In a room at the other end of Kearby Hall a B-47 pilot, a captain, frowned, moistened his lips, concentrated over the lights of another control panel. This one was the control position for a Titan missile. Except for instructor Terry Green, a tall first lieutenant, the captain was just as alone as he had been in his office atop the B-47, facing a busy instrument panel and surrounded by miles of circuitry hidden inside the fuselage and wings, along with several thousand gallons of jet fuel.
Behind the student captain, Lieutenant Green walked nervously up and down, waiting to see if the student would manage to send his missile on its way toward target despite pitfalls built into the problem.
The student consulted his checklist. Carrying it, not trusting to his memory, he walked to a cabinet, opened the door, checked transistors and wires within. At each step, he called to instructor Green, told him what he was up to. Then he returned to the console, resumed the countdown.
This was typical missile control training—training to control mazes of circuitry, equipment costing millions of dollars—one man in charge of it all, relying on a checklist and his own quick mind to keep the countdown moving. Officers at Sheppard tell you that in missilry, more than in B-47s, more than in maintenance depots, more than on the production lines, success depends upon the quick understanding of a complex system by one extremely well trained man, capable of quick judgment and quick action.
Like the captain learning how to launch a Titan, many pilots and navigators of B-47s and other aircraft are becoming missile retreads. B-47s are gradually phasing out of SAC, missiles are phasing in. When Atlas launch complexes began rising on bases likes Forbes AFB, Kan., where B-47 bombers had reigned supreme, many aircrew members read the handwriting on the wall.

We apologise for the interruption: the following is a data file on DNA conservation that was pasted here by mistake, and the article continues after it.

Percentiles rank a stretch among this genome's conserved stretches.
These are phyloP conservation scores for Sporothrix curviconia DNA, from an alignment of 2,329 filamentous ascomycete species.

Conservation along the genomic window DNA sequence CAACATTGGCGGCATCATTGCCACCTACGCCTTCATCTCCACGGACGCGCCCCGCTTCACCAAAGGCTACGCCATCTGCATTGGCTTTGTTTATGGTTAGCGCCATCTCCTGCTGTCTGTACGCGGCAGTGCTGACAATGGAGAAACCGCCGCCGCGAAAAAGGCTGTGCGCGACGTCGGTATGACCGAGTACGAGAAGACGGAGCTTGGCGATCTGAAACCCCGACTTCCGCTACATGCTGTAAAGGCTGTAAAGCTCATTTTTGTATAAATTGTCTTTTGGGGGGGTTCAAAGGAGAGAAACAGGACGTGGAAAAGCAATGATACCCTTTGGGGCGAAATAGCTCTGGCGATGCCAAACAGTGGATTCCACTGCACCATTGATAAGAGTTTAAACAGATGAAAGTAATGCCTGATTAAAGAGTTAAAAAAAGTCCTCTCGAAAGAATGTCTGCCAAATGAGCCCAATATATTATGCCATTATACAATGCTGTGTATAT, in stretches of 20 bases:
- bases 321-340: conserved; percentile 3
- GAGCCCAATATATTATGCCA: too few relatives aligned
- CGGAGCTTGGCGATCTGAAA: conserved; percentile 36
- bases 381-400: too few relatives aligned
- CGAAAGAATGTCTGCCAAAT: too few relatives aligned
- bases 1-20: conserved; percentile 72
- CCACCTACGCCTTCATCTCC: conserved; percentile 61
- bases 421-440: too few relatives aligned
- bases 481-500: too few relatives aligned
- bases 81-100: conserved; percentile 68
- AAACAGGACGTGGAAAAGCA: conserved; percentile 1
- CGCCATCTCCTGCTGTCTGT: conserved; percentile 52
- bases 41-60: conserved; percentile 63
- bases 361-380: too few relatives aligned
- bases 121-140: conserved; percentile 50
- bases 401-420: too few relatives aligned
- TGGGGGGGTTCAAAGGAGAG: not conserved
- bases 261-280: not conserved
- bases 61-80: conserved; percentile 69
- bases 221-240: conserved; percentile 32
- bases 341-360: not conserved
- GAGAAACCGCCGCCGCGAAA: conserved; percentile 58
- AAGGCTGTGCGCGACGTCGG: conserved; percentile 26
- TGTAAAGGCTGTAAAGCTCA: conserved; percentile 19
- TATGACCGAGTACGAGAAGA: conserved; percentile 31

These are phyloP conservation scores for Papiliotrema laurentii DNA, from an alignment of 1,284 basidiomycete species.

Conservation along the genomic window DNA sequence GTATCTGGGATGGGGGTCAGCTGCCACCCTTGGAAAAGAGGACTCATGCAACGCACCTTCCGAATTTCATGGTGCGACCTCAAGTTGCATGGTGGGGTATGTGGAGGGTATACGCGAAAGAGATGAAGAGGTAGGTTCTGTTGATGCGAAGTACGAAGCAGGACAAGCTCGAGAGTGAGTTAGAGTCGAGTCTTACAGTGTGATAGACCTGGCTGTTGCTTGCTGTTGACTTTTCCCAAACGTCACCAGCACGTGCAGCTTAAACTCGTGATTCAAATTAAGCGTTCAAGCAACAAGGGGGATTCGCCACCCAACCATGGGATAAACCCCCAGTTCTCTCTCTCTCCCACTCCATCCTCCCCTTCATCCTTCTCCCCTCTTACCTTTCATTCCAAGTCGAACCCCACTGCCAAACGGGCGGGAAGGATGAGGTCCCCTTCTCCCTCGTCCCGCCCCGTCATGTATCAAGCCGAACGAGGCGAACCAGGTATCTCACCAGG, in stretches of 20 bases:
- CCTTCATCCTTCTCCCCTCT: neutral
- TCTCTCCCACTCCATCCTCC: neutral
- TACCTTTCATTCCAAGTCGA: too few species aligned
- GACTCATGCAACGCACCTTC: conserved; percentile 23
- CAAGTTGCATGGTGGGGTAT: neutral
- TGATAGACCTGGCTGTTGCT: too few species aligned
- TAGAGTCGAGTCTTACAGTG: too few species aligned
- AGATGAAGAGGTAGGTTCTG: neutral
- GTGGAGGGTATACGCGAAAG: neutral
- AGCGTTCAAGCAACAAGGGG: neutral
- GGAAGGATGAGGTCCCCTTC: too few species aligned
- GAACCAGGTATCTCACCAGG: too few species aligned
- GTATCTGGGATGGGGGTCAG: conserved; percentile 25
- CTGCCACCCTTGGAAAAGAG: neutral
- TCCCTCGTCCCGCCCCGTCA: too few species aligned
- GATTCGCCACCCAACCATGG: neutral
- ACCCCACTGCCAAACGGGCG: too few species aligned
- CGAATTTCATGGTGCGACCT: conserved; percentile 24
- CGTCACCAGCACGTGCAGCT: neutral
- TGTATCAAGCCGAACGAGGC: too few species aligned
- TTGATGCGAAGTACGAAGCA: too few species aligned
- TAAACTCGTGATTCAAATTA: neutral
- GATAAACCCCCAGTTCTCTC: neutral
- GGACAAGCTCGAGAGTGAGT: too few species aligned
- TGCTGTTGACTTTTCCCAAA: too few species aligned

In classes with the flyer retreads are young second lieutenants, fresh out of college and new to active duty. Engineering degrees put them on the inside track to missile duty as far as the Air Force is concerned. “I chose missile training because it’s the coming thing,” a 1960 Air Force Academy graduate explained.
Sheppard has devoted a major share of its attention to the training of skilled technicians. Training of airmen at the missile center began when it opened its doors in 1959. Officer classes did not commence until this year. For the first missile classes, USAF selected some of the best aircraft and engine technicians in the service. They were men whom their units hated to lose. The Air Force was determined to build a core of highly capable missilemen, the effort was a success.
Airmen today go through courses of ten to twenty-four weeks to become technicians and supervisors on missile maintenance. They learn one specialty, closely related to their previous experience if they are old-timers, such as hydraulics repair, electrical repair, guidance systems, or control systems. They learn their specialty for one missile, the Atlas or the Titan, but not both. Later, if they transfer to a site with the other missile, they know enough to learn anew on the job.